History, countryside, fine buildings, friendly folk.
Town Centre not great
Not just pie and mash
The canal passing through the town includes the 'Straight Mile' a stretch which carries it 60 ft above the town and is considered to be one of the seven wonders of the British waterways system.Straight it is - it was built up on an embankment, but a mile it aint.The 127-mile long Leeds and Liverpool Canal is thought by many to be the finest in...more
The view of Pendle Hill dominates the local landscape (except when it's raining!). On a clear day it looks very close, but it's a short drive away and you get great views from the top.We decided to go for a walk up there in Jan 2003 when there was a bit of snow on the ground. One of the quickest ways up is to park on the country road and head up...more
In 1992 Coal Clough Windfarm was erected by Mc Alpines which provides clean electricity for around 6000 Burnley homes. There is a visitors car park on the long causeway above Burnley where you can see for yourself one of the UK's first commercial wind farms in operation. The 24 wind turbines are open to visitors, car parking available. You will be...more
The Millennium Commission gave Burnley 1.8 million quid to undertake a massive tree-planting scheme. The plan was to plant one million trees in and around Burnley.As such, the 'Forest' is a virtual forest because it is not just in one place. It is made up of planting 500 hectares of new woodlands, restoring 200 hectares of neglected woodland, and...more
Towneley Hall was the home of the Towneley family from the 14th century until 1902, when the house and park were purchased from Lady O’Hagan by Burnley Corporation for use as an art gallery and museum.The Hall is full of period rooms and exhibitions, but best of all it is FREE, which is a rarity these days (update: now only free to Burnley...more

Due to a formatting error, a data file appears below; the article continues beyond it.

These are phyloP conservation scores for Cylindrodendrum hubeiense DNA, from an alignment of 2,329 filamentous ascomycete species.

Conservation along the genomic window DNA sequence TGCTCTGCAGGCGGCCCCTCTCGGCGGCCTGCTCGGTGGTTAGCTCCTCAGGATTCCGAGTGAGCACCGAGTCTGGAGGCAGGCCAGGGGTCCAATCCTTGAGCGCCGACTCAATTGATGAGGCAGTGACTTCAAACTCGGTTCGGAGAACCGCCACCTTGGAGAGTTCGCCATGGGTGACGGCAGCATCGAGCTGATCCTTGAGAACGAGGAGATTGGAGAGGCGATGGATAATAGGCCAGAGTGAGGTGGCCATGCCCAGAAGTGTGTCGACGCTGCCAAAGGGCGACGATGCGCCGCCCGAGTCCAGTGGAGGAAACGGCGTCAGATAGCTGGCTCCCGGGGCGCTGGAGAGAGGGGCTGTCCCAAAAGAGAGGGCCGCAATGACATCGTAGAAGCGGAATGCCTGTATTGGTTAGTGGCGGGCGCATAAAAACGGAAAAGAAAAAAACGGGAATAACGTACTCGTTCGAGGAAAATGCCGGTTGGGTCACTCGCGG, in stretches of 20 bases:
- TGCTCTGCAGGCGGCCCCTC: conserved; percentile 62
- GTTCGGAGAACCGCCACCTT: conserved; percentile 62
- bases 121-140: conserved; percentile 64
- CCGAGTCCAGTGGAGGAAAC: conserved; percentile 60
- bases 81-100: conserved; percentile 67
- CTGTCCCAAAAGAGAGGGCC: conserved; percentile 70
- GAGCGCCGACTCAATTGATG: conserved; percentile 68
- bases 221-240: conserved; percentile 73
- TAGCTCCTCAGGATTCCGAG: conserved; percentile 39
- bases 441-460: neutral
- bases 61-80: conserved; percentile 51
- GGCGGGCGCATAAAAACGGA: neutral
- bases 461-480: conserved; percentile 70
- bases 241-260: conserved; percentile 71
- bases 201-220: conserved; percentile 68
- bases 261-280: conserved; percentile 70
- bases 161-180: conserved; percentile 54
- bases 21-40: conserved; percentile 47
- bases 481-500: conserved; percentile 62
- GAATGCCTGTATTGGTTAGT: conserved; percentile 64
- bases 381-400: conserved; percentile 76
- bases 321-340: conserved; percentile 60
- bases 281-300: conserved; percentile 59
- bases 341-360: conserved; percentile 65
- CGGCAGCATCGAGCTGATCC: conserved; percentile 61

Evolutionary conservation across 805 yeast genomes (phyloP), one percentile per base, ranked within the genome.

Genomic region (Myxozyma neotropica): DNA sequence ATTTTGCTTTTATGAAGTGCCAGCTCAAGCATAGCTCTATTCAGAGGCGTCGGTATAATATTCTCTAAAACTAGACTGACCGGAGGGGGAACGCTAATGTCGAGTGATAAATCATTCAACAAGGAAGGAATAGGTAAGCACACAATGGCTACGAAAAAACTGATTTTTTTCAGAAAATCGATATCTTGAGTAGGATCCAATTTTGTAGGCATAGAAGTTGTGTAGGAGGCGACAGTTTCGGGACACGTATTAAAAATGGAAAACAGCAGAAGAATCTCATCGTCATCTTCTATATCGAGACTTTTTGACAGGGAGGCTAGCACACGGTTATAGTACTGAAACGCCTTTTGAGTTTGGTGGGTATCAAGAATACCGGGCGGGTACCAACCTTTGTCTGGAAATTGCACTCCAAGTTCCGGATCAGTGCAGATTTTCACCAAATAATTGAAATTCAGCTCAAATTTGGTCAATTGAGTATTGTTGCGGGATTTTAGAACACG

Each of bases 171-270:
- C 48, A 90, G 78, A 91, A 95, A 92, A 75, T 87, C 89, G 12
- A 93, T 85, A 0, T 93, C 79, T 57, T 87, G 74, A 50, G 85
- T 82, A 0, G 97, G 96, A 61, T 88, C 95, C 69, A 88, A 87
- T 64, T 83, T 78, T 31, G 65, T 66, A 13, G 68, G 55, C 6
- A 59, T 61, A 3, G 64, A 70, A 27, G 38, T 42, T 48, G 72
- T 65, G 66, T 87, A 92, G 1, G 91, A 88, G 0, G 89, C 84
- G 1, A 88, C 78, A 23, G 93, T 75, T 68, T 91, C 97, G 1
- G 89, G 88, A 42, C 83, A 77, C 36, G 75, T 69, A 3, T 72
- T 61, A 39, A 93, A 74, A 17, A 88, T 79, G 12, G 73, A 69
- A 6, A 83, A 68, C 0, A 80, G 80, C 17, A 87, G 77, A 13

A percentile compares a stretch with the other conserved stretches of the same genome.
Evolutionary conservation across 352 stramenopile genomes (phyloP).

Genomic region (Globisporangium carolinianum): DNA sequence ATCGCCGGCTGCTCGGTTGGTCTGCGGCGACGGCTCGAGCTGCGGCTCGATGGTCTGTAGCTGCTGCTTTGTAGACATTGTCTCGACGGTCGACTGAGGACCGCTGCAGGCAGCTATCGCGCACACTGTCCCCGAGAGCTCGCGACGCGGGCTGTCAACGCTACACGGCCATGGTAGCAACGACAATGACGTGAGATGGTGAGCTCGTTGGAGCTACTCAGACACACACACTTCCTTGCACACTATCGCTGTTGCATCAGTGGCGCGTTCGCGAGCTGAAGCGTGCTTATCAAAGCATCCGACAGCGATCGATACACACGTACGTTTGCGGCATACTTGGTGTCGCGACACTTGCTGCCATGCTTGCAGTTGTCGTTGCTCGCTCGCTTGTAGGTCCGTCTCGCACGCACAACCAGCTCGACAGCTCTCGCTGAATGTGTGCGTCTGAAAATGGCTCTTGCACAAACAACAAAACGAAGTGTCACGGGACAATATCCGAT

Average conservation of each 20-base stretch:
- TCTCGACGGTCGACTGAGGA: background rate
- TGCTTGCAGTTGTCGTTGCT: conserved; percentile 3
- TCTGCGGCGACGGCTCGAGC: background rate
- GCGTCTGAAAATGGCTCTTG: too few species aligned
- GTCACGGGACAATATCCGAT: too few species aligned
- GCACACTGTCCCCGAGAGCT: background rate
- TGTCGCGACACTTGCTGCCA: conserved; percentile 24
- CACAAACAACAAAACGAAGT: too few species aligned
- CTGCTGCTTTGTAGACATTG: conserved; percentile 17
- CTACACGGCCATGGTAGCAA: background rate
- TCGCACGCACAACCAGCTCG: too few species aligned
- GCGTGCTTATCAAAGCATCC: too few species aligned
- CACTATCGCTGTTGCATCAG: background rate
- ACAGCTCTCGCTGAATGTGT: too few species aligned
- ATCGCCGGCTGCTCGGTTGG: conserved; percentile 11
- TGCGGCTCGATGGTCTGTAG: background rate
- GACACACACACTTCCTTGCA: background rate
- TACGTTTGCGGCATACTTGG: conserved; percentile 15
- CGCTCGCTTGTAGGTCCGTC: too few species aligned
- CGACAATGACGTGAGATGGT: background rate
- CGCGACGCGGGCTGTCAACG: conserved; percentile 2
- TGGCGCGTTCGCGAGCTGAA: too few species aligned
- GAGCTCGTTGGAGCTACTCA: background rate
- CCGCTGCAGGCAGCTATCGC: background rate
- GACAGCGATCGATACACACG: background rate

A formal Edwardian urban park. Retains most original features: boating lake, Italian gardens, Ranger centre, and playground. Won a Green Flag award in 1999 and retained it for following 2 years.One of the many fine parks in Burnley. For a town of its size Burnley has more parks, and of a better standard, than you might expect.Others worthy of...more
Intersected by the Leeds and Liverpool Canal the Weavers’ Triangle is one of the finest examples of a Victorian industrial landscape still in existence. Dating from the time when Burnley led the way in the production of cotton cloth, a walk along the canal bank will give you the chance to step back in time. The visitor’s centre in the canal toll...more
This is my home village.This unspoilt village is situated in the beautiful Cliviger Gorge three miles south east of Burnley on the A646. The church is of particular interest, built by Thomas Dunham Whitaker in 1794 it is the burial place of several notable Burnley people, including General Scarlett . Whitaker was also a great naturalist and planted...more
This one is for the museum buffs out there.Queen Street Textile Museum is a unique survivor of the nineteenth century textile industry. Recognised as a national treasure and designated as part of the textile industrial collections of Lancashire County Museum Service Queen Street Textile Museum preserves an age now gone from Europe. This mill was a...more
If you like wrought ironwork, then this place will capture your imagination - if you don't, then give it a miss!Rourke's Forge has produced some of the best and most famous wrought ironwork in Britain e.g. Paisley Gates, Liverpool Football Club, and have exported their work all over the world as their reputation has grown.Their large showrooms have...more
This is a great place for a walk. The best place to start is the Ram Inn car park (see food tips for details).The area around Thieveley Scout by Thieveley Farm was a popular Victorian Picnic site in the 1920's. The climb up to the Scout is an interesting one via "Jacob's Ladder" - a series of well known steps cut. The route passes by Holme Hall,...more
A National Trust property, this Jacobean manor house is set in a green oasis of gardens and woodland on the banks of the River Calder. The hall is home to the world famous Rachel Kay-Shuttleworth collections of lace, embroidery and costumes, has civil war connections and was visited several times by Charlotte Bronte, who was a friend of the Kay-...more
Queen Victoria Road, Lancs, Burnley, BB10 3EF, United Kingdom
Good for: Solo
Trapp Lane, Simonstone, Burnley, Lancashire, BB12 7QW, United Kingdom
Good for: Families
Rosehill Avenue, Burnley, BB11 2PW, United Kingdom
Good for: Solo